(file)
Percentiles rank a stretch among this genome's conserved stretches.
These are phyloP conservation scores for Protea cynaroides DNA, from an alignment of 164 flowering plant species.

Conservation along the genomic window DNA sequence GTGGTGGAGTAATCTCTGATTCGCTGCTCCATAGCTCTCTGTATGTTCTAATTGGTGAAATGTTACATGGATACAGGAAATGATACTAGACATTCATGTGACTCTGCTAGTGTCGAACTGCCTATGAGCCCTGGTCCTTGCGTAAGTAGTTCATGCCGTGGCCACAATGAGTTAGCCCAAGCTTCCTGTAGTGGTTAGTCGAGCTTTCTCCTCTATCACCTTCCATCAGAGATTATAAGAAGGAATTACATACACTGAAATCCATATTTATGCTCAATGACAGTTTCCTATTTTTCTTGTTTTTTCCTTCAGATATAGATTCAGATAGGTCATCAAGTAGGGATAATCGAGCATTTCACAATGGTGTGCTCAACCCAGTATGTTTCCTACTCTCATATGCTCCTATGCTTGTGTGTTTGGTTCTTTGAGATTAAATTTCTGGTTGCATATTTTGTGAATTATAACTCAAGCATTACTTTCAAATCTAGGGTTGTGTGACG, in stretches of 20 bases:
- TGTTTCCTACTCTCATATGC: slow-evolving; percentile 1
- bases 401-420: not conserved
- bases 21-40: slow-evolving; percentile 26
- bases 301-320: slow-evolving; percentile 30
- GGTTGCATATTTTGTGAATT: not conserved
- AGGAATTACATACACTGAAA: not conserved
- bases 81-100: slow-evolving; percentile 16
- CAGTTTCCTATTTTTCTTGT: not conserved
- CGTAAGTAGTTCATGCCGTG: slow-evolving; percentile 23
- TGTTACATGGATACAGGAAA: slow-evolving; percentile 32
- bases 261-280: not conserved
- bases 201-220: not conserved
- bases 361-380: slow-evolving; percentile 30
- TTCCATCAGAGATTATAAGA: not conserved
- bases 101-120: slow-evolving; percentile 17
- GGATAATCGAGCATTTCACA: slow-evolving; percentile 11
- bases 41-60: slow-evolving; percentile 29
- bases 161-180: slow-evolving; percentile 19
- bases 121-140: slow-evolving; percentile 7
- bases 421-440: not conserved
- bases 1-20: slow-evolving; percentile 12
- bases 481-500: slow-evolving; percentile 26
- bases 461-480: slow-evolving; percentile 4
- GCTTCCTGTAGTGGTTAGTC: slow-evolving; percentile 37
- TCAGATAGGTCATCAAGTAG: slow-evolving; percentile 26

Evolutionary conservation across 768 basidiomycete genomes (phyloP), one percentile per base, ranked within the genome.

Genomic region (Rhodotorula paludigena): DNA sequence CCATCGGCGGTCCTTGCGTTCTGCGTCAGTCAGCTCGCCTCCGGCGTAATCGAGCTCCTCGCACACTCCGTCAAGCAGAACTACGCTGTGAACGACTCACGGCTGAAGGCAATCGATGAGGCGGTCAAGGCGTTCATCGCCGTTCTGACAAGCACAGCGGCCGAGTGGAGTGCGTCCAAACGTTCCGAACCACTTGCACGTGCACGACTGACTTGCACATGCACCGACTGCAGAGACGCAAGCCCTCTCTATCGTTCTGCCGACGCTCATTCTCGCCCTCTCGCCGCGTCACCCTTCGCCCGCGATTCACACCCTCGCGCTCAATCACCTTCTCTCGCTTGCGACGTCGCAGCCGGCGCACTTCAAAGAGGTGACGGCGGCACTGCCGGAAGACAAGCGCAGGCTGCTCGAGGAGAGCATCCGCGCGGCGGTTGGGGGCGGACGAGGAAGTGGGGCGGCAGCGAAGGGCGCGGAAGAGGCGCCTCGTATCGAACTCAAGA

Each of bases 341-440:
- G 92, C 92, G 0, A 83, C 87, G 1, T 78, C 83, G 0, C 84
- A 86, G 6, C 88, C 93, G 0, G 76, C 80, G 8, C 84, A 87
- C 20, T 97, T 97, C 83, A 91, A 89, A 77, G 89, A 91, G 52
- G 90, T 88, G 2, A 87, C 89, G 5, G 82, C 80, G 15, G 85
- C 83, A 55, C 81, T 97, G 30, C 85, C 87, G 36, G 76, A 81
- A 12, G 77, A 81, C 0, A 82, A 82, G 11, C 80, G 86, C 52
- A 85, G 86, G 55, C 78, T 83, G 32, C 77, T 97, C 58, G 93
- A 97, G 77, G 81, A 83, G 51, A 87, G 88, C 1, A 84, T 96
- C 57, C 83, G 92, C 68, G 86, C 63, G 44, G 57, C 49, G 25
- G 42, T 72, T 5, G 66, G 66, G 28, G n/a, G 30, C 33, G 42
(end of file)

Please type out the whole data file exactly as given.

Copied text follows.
Percentiles rank a stretch among this genome's conserved stretches.
These are phyloP conservation scores for Protea cynaroides DNA, from an alignment of 164 flowering plant species.

Conservation along the genomic window DNA sequence GTGGTGGAGTAATCTCTGATTCGCTGCTCCATAGCTCTCTGTATGTTCTAATTGGTGAAATGTTACATGGATACAGGAAATGATACTAGACATTCATGTGACTCTGCTAGTGTCGAACTGCCTATGAGCCCTGGTCCTTGCGTAAGTAGTTCATGCCGTGGCCACAATGAGTTAGCCCAAGCTTCCTGTAGTGGTTAGTCGAGCTTTCTCCTCTATCACCTTCCATCAGAGATTATAAGAAGGAATTACATACACTGAAATCCATATTTATGCTCAATGACAGTTTCCTATTTTTCTTGTTTTTTCCTTCAGATATAGATTCAGATAGGTCATCAAGTAGGGATAATCGAGCATTTCACAATGGTGTGCTCAACCCAGTATGTTTCCTACTCTCATATGCTCCTATGCTTGTGTGTTTGGTTCTTTGAGATTAAATTTCTGGTTGCATATTTTGTGAATTATAACTCAAGCATTACTTTCAAATCTAGGGTTGTGTGACG, in stretches of 20 bases:
- TGTTTCCTACTCTCATATGC: slow-evolving; percentile 1
- bases 401-420: not conserved
- bases 21-40: slow-evolving; percentile 26
- bases 301-320: slow-evolving; percentile 30
- GGTTGCATATTTTGTGAATT: not conserved
- AGGAATTACATACACTGAAA: not conserved
- bases 81-100: slow-evolving; percentile 16
- CAGTTTCCTATTTTTCTTGT: not conserved
- CGTAAGTAGTTCATGCCGTG: slow-evolving; percentile 23
- TGTTACATGGATACAGGAAA: slow-evolving; percentile 32
- bases 261-280: not conserved
- bases 201-220: not conserved
- bases 361-380: slow-evolving; percentile 30
- TTCCATCAGAGATTATAAGA: not conserved
- bases 101-120: slow-evolving; percentile 17
- GGATAATCGAGCATTTCACA: slow-evolving; percentile 11
- bases 41-60: slow-evolving; percentile 29
- bases 161-180: slow-evolving; percentile 19
- bases 121-140: slow-evolving; percentile 7
- bases 421-440: not conserved
- bases 1-20: slow-evolving; percentile 12
- bases 481-500: slow-evolving; percentile 26
- bases 461-480: slow-evolving; percentile 4
- GCTTCCTGTAGTGGTTAGTC: slow-evolving; percentile 37
- TCAGATAGGTCATCAAGTAG: slow-evolving; percentile 26

Evolutionary conservation across 768 basidiomycete genomes (phyloP), one percentile per base, ranked within the genome.

Genomic region (Rhodotorula paludigena): DNA sequence CCATCGGCGGTCCTTGCGTTCTGCGTCAGTCAGCTCGCCTCCGGCGTAATCGAGCTCCTCGCACACTCCGTCAAGCAGAACTACGCTGTGAACGACTCACGGCTGAAGGCAATCGATGAGGCGGTCAAGGCGTTCATCGCCGTTCTGACAAGCACAGCGGCCGAGTGGAGTGCGTCCAAACGTTCCGAACCACTTGCACGTGCACGACTGACTTGCACATGCACCGACTGCAGAGACGCAAGCCCTCTCTATCGTTCTGCCGACGCTCATTCTCGCCCTCTCGCCGCGTCACCCTTCGCCCGCGATTCACACCCTCGCGCTCAATCACCTTCTCTCGCTTGCGACGTCGCAGCCGGCGCACTTCAAAGAGGTGACGGCGGCACTGCCGGAAGACAAGCGCAGGCTGCTCGAGGAGAGCATCCGCGCGGCGGTTGGGGGCGGACGAGGAAGTGGGGCGGCAGCGAAGGGCGCGGAAGAGGCGCCTCGTATCGAACTCAAGA

Each of bases 341-440:
- G 92, C 92, G 0, A 83, C 87, G 1, T 78, C 83, G 0, C 84
- A 86, G 6, C 88, C 93, G 0, G 76, C 80, G 8, C 84, A 87
- C 20, T 97, T 97, C 83, A 91, A 89, A 77, G 89, A 91, G 52
- G 90, T 88, G 2, A 87, C 89, G 5, G 82, C 80, G 15, G 85
- C 83, A 55, C 81, T 97, G 30, C 85, C 87, G 36, G 76, A 81
- A 12, G 77, A 81, C 0, A 82, A 82, G 11, C 80, G 86, C 52
- A 85, G 86, G 55, C 78, T 83, G 32, C 77, T 97, C 58, G 93
- A 97, G 77, G 81, A 83, G 51, A 87, G 88, C 1, A 84, T 96
- C 57, C 83, G 92, C 68, G 86, C 63, G 44, G 57, C 49, G 25
- G 42, T 72, T 5, G 66, G 66, G 28, G n/a, G 30, C 33, G 42